He then asked if I regarded the RU as a group which advocates “picking up the gun” against the government. I said that I thought it probably was such a group. He immediately wrote this down, as he had all of my previous statements.

Duncan asked exactly what contacts I had had with the RU and I explained that thus far I had talked to one member, and that we had discussed the politics of the RU. After noting the name of the RU member, Duncan explained that the FBI wanted to know a little more about me.

Personal Information

He asked me several rhetorical questions, perhaps to indicate that the FBI knew a great deal about me already. “Do you still live in trailer 15Z? Is your home address still 7447 Euclid Parkway in Chicago? Are your roommates still _____ and _____?” He named one of my roommates incorrectly, just as it is listed incorrectly in the Stanford directory.

He then examined me extensively on personal information, asking for my Social Security number, draft number, driver’s license number, parents’ names, my height, weight, date of birth, color of eyes, and if I had ever been arrested.

After I replied to all of those questions, Duncan took a paper from my file on which was a prepared, handwritten, statement which he asked me to read and sign. “We want you to sign this so that you know that the FBI is not interested in infringing on anyone’s freedoms,” Duncan explained.

Meaningless Statement

The statement said that I voluntarily came to the FBI to give them information because I am opposed to the overthrow of the government by force, and am interested in helping the FBI oppose any group which advocates this. I signed the statement after mentally assuring myself that it was so vaguely worded as to be meaningless. Duncan slipped it back into the file.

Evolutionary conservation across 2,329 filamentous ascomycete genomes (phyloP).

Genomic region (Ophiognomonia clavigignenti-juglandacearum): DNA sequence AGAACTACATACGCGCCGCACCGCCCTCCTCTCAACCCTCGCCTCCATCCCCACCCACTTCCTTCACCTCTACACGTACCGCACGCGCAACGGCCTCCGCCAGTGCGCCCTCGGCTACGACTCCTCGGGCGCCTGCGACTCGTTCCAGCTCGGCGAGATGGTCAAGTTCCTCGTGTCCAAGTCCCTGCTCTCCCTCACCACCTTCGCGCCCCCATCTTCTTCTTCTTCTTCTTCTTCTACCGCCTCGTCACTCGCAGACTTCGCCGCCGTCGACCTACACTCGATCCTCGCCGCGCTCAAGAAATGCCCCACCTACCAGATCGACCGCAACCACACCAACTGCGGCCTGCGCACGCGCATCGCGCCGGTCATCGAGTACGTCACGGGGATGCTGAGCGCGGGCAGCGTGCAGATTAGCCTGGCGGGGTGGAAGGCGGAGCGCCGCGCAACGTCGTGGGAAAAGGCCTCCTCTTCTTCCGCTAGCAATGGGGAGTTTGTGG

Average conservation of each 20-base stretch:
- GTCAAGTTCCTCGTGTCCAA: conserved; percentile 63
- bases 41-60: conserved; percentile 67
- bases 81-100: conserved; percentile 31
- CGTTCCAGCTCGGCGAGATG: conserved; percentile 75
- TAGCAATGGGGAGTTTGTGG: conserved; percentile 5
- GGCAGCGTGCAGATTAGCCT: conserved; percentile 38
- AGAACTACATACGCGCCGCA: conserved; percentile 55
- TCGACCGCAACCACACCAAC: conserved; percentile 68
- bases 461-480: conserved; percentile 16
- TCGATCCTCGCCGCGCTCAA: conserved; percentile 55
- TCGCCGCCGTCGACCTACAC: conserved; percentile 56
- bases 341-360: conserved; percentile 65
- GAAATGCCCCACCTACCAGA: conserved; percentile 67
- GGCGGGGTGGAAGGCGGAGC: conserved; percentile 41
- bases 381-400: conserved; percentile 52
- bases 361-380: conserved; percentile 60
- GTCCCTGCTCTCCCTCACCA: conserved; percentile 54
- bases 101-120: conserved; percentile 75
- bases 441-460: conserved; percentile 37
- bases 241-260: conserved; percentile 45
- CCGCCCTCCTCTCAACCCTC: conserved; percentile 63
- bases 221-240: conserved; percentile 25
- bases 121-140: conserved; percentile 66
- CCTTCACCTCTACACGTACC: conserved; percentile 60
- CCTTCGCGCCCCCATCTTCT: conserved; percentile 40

He asked me what information I thought I would be able to furnish. I said that at the beginning L could probably do little more than go to RU collective meetings and report who was there. He asked me if I knew anyone, other than the contact who I had named who I believed was in the RU. I mentioned several names, all well known Stanford RU members.

I then asked Duncan what information the FBI would like me to gather. He said that the FBI is interested in the activities of groups which advocate the violent overthrow of the government, and that any information would be helpful. I thought this was a glaring evasion of my question, but I didn’t press him.

After several more minutes of general discussion, Duncan suggested that I wait for the RU to contact me again, and call him at the Palo Alto FBI office if they did. He said, “For your own safety, we would like you to use the name Ron Goldstein when calling here. Ask for Duncan, but say that Ron is calling, and I’ll know who you are. If I have occasion to call you, I will say that I am Harry Baker.”

He then got up, ushered me to the door, and thanked me for volunteering my information. Having acquired my first secret identity, I left the office. Wednesday afternoon I spoke to H. Bruce Franklin, telling him what had happened at the FBI office the day before. I asked Franklin what information I could safely give the FBI without jeopardizing any members of the RU. Franklin said he would think about it, but suggested that I not go very deeply into the RU, because “it might be embarrassing later. Unless you really want to join the RU, I would not advise carrying this on further.”

Franklin did suggest that a good way to finish the matter would be to call the FBI and claim that Bruce Franklin had approached me, saying that he knew all the details of my meeting with Duncan, and that I would be better off dropping the matter quickly.

Feeling slightly yippieeish, I called Duncan and told him this. After a long pause, Duncan muttered, “strange .. . very strange. Did he (Franklin) indicate how he found this out?” I replied that Franklin did not tell me where he had gotten the information, but that I was scared, and wanted to get out of the situation as soon as possible. Duncan said that I should do nothing for a week, that he would check some things out, and that I should call him back next week.

(In his spare time, Ron Goldstein is Daily editorial page editor Phil Revzin.)